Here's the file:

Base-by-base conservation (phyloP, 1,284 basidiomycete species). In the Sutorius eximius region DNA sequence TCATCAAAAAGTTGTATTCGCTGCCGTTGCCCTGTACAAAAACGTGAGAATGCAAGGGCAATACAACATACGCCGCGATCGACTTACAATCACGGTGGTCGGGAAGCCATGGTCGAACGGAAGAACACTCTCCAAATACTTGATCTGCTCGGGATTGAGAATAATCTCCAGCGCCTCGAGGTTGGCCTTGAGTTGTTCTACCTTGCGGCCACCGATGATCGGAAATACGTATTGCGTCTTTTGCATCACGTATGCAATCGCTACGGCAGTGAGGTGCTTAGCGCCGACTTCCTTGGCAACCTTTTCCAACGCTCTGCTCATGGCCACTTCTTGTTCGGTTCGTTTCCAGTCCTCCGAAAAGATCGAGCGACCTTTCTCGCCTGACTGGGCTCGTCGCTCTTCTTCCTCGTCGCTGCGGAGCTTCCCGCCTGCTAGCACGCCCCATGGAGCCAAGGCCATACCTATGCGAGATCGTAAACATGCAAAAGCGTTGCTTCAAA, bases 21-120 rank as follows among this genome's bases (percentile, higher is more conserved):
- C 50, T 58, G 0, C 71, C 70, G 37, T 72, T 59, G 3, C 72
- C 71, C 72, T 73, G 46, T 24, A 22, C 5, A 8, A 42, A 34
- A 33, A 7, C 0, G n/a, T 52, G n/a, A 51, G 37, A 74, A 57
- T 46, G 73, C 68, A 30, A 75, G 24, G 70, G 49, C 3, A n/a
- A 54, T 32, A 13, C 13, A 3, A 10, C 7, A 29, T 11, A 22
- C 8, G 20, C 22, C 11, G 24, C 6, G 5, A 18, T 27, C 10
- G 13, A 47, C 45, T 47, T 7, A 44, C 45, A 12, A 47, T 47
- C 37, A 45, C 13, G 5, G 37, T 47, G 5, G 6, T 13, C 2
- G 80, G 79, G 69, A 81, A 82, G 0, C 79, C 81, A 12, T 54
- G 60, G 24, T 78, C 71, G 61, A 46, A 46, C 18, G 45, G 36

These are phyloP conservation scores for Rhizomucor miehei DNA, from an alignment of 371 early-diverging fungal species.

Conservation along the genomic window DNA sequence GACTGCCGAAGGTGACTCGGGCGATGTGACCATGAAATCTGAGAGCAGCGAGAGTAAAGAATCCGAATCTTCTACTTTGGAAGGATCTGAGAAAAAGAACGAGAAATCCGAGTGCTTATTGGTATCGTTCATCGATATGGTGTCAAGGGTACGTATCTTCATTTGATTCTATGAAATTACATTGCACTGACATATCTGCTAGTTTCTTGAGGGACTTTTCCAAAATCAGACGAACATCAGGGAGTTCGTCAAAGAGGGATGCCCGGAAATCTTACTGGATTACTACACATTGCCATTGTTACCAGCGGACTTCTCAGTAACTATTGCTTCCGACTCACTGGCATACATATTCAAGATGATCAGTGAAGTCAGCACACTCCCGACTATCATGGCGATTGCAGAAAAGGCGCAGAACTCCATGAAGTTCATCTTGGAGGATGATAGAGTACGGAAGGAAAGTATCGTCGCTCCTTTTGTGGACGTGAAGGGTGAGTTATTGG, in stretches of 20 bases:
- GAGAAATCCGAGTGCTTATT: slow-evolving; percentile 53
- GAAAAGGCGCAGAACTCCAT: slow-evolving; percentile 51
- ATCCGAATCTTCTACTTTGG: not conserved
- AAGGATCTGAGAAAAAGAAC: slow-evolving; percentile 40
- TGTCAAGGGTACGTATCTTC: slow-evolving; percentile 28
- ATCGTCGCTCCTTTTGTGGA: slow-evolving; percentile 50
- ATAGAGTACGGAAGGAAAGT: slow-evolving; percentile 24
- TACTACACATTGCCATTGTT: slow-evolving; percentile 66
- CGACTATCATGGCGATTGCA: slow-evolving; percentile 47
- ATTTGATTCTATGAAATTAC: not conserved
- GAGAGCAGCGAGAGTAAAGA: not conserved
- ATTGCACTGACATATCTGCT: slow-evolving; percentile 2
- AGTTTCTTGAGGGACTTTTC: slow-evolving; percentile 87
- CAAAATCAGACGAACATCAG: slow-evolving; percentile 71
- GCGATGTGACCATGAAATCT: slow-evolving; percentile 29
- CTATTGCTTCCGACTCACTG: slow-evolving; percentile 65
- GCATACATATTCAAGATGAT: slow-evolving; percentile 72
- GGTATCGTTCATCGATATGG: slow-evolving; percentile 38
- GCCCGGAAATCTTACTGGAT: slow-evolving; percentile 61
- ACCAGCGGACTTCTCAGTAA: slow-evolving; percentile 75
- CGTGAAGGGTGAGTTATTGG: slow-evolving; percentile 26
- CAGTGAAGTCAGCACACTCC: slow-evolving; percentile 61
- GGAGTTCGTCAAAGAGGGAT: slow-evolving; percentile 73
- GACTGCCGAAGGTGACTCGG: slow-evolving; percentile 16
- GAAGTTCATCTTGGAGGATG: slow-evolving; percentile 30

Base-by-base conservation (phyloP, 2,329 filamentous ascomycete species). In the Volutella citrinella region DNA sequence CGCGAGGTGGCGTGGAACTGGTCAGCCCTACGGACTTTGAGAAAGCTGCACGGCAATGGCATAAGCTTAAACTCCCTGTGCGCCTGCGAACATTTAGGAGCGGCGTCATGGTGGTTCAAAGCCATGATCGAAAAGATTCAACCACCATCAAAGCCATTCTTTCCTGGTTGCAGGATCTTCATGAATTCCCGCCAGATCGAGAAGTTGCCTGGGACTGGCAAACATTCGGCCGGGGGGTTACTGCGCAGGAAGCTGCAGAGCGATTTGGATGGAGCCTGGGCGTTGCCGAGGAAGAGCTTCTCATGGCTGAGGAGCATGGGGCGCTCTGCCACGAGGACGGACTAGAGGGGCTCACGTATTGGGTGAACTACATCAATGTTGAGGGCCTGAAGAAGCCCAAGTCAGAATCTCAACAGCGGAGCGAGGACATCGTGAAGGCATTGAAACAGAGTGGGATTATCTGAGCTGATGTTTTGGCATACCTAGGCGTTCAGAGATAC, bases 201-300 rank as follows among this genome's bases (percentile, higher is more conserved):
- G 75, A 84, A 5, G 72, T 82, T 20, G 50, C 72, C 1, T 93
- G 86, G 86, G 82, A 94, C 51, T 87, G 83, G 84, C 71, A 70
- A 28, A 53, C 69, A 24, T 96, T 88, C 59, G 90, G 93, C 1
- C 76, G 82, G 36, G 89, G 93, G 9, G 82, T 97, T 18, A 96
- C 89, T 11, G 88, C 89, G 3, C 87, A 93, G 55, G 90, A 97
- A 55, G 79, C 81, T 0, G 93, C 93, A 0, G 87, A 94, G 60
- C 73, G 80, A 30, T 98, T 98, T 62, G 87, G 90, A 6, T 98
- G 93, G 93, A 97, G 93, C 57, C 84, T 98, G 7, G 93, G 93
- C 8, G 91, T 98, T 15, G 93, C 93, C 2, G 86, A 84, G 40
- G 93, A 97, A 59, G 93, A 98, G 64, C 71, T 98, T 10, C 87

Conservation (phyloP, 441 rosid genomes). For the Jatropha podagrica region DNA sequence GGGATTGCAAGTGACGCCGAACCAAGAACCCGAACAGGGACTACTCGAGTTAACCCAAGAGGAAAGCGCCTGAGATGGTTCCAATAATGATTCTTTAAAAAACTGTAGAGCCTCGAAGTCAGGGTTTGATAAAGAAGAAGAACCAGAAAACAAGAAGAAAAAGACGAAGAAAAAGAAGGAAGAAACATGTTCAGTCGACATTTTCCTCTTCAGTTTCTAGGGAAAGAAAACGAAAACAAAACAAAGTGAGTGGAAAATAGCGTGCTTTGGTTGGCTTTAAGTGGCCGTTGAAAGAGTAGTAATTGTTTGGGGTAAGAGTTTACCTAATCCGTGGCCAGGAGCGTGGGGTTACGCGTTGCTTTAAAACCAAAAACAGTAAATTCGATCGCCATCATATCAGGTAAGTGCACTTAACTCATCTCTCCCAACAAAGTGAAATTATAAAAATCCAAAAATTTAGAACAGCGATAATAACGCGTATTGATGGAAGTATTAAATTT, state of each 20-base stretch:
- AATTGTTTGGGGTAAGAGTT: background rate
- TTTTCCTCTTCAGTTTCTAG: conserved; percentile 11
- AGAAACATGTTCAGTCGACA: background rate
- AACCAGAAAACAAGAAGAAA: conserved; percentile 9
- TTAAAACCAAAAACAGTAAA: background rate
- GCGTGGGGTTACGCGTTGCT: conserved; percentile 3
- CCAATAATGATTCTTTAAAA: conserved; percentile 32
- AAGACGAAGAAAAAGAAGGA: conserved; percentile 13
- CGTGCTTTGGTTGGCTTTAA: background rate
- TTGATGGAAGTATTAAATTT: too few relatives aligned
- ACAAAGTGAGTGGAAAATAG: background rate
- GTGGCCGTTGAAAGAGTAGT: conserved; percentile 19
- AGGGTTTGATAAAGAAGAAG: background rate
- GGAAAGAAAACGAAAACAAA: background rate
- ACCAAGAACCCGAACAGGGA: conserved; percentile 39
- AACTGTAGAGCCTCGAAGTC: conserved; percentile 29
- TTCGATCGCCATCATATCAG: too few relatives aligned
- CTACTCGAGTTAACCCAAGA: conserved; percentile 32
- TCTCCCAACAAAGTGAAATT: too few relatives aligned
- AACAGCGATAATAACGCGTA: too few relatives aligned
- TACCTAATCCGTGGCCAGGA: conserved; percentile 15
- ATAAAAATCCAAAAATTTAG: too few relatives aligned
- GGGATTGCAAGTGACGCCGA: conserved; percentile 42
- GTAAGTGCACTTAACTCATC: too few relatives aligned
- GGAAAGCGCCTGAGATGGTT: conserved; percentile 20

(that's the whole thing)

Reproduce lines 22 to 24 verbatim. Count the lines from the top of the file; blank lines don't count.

- CGACTATCATGGCGATTGCA: slow-evolving; percentile 47
- ATTTGATTCTATGAAATTAC: not conserved
- GAGAGCAGCGAGAGTAAAGA: not conserved